Register for Our Upcoming Virtual Summit
Folks from across the Southeast will come together to discuss the implications and challenges of advancing equity and substance misuse prevention in specific communities. Focusing on unique, traditionally underserved communities across the region, panelists and presenters will touch on the issues impacting their communities and what it means for the prevention field as a whole.

The Southeast Regional Summit on Prevention & Equity is on March 5 starting at 8:45 a.m. Register today to save your spot! A certificate of attendance will be available to all.
Introduction to Substance Abuse Prevention: Understanding the Basics
This free foundational course serves as the required introductory module for the Substance Abuse Prevention Skills Training (SAPST). This self-paced course offers practitioners new to the field of prevention or working in related fields, an introduction to the history of prevention, key concepts and definitions, specific drug effects, and an exciting glimpse into the effects of substance use and addiction on the brain.

Participants will learn about:
  • Basic terminology and facts
  • History of substance use and prevention in the United States
  • Addiction and the brain
  • Effects and health risks of alcohol, tobacco, and other drugs

Continuing Education Hours: Participants will earn five (5) hours of continuing education hours after completing a short quiz at the end and receiving a passing score of 80% or higher. 
Announcing the COVID-19
Health Equity Task Force
Some of our most vulnerable communities are struggling for parity as the coronavirus pandemic progresses. Disparities applying to testing, infection rates, hospitalizations, and mortality have been apparent depending on variables like race, ethnicity, gender identity, sexual orientation, and location. President Biden has announced the creation of a task force to address health and social inequities related to COVID-19 and to recommend a substantive course correction.

The COVID-19 Health Equity Task Force is expected to issue recommendations that will ensure equitable allocation of resources and relief funds, deliver effective outreach to underserved and minority populations, and improve cultural proficiency within the federal government. In addition, the task force will recommend efforts to improve data collection and use, and devise a long-term plan to address data shortfalls related to communities of color and other underserved populations. The task force will also address how to prevent such inequities in the future.
Happenings in the Southeast
Changing Course to Environmental Strategies in a State Prevention System
A team of researchers at Wake Forest School of Medicine, where the Southeast PTTC is housed, recently published research showing how one state planned and implemented a shift to a much greater focus on environmental strategies in the statewide substance misuse prevention system. This research will be of special interest to those involved in substance misuse prevention at the state level.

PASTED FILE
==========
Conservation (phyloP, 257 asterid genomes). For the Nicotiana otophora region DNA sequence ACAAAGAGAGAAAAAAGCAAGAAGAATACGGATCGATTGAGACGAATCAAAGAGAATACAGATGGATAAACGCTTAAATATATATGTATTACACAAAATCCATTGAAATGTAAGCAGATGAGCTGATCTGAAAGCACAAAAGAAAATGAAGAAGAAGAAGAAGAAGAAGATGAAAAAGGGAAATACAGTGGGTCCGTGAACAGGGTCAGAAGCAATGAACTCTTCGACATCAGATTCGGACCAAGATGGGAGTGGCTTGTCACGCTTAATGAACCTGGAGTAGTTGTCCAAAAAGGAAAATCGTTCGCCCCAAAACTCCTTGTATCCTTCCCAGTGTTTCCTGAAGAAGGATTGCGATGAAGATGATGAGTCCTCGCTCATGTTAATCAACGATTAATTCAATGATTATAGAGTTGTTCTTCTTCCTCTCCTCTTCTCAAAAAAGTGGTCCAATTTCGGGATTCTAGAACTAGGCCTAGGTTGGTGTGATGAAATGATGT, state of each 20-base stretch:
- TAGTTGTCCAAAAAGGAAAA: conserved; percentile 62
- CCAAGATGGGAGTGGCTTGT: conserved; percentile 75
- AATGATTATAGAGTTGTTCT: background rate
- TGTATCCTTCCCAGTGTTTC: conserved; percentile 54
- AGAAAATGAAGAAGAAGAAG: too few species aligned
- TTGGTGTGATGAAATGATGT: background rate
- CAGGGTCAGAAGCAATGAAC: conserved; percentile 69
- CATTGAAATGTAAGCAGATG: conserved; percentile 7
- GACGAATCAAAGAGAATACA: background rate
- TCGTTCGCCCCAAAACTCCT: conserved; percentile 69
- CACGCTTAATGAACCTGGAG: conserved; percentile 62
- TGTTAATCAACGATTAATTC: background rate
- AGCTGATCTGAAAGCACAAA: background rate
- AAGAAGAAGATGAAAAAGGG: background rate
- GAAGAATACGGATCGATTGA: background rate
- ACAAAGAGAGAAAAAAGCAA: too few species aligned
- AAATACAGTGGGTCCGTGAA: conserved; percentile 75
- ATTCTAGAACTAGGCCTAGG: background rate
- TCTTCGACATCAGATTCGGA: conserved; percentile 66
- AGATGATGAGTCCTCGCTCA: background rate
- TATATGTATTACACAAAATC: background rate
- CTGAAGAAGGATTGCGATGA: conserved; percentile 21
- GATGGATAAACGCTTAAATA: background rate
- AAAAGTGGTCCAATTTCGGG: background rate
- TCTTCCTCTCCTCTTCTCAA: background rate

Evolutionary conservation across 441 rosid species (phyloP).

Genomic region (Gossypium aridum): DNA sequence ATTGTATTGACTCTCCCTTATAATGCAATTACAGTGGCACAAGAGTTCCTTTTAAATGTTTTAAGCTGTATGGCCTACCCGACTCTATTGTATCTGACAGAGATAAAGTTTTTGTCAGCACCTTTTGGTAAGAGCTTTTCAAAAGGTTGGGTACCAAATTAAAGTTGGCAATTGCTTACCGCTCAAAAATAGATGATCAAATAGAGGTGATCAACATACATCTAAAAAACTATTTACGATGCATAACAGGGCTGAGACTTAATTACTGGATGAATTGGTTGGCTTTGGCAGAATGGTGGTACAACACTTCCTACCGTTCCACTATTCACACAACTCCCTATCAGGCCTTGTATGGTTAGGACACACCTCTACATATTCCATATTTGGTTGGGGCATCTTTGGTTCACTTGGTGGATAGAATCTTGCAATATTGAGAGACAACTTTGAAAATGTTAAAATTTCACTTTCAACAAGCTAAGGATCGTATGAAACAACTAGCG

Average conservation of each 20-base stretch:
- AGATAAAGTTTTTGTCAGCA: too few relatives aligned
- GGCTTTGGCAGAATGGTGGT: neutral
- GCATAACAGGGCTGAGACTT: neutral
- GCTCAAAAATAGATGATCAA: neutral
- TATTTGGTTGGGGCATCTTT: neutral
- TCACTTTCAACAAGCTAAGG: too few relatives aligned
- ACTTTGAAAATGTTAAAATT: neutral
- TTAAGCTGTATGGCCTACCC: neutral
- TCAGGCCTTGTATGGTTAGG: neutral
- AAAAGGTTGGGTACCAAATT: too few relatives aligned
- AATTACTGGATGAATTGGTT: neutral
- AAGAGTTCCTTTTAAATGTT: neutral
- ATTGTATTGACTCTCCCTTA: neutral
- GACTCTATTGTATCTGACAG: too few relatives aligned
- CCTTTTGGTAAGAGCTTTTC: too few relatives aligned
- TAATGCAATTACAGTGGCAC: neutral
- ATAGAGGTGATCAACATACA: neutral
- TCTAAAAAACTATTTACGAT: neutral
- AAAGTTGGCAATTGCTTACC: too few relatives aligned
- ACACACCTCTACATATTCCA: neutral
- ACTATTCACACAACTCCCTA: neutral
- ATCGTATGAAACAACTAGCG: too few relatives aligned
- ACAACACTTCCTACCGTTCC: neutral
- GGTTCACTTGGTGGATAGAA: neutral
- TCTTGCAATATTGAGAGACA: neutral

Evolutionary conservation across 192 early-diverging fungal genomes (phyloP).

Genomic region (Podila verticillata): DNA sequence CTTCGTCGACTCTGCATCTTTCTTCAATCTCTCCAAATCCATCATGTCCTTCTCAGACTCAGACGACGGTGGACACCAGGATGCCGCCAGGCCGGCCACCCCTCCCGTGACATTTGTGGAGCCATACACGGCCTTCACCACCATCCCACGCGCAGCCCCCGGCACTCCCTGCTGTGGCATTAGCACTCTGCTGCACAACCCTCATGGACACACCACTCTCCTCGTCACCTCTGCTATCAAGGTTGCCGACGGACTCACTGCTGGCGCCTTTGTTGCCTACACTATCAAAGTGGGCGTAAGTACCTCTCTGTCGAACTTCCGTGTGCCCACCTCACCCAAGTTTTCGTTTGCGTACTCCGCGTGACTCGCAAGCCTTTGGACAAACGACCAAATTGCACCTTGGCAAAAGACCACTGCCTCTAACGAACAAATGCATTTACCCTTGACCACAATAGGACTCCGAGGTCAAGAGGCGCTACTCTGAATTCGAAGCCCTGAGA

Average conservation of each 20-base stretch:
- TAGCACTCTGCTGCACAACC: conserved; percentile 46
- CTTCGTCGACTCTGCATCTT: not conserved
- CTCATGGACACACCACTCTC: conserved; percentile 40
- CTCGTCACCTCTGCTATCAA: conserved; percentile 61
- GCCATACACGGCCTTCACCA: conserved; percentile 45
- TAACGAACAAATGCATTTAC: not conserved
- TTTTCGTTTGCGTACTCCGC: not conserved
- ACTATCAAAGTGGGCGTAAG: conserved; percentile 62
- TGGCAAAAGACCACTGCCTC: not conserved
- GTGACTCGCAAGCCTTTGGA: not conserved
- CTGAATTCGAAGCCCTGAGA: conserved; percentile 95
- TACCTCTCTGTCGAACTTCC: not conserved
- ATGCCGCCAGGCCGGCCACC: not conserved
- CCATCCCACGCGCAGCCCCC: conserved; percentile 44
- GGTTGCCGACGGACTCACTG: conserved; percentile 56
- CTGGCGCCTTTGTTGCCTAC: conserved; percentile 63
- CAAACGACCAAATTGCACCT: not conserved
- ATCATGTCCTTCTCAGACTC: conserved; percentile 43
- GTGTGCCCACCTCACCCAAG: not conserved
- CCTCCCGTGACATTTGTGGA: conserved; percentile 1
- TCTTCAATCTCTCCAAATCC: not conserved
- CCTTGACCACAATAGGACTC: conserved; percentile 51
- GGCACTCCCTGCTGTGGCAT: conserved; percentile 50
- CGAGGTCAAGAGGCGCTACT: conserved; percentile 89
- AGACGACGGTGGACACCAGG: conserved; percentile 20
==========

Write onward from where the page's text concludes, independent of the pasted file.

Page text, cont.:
Transforming Communities with Durham TRY
Together for Resilient Youth (TRY) is a coalition of coalitions formed to prevent risks that occur as a result of adverse experiences. Established in 2000 and based in Durham, North Carolina, the organization operates nationally and internationally. The TRY Resilient Community Resilience Model seeks to transform communities using the public health model at the grassroots level. It taps into the expertise of caring people: youth, young adults, businesses, faith, law enforcement, community, health, schools, parents, and local government to bring their voices and actions to implement strategies within spheres of influence. Relationships are hard. The process of establishing trust is messy. Silos rooted in institutional racism seem unsurmountable. People will leave but the servant leaders remain.

Key lessons learned by TRY include:
  1. Relationships are key. Attend community meetings because you care about the community and not only because you need to check a box.
  2. Coalition facilitators do not have all of the answers. Allow members to do what they feel that they do best. “I will communicate with lawmakers.” “I will provide information to parents.” 
  3. “If I don’t see me. I must not be included.” An intervention focused on Black people when Black people were not at the vocal table or problem-solving is not sustainable.
  4. Youth are not mini-adults. TRY engages youth as Peer Health Ambassadors (PHA). Adults provide guidance. PHAs engage at least five diverse members to participate as a team. Teams create masterpieces (video, image, social media) to bring coolness to prevention.
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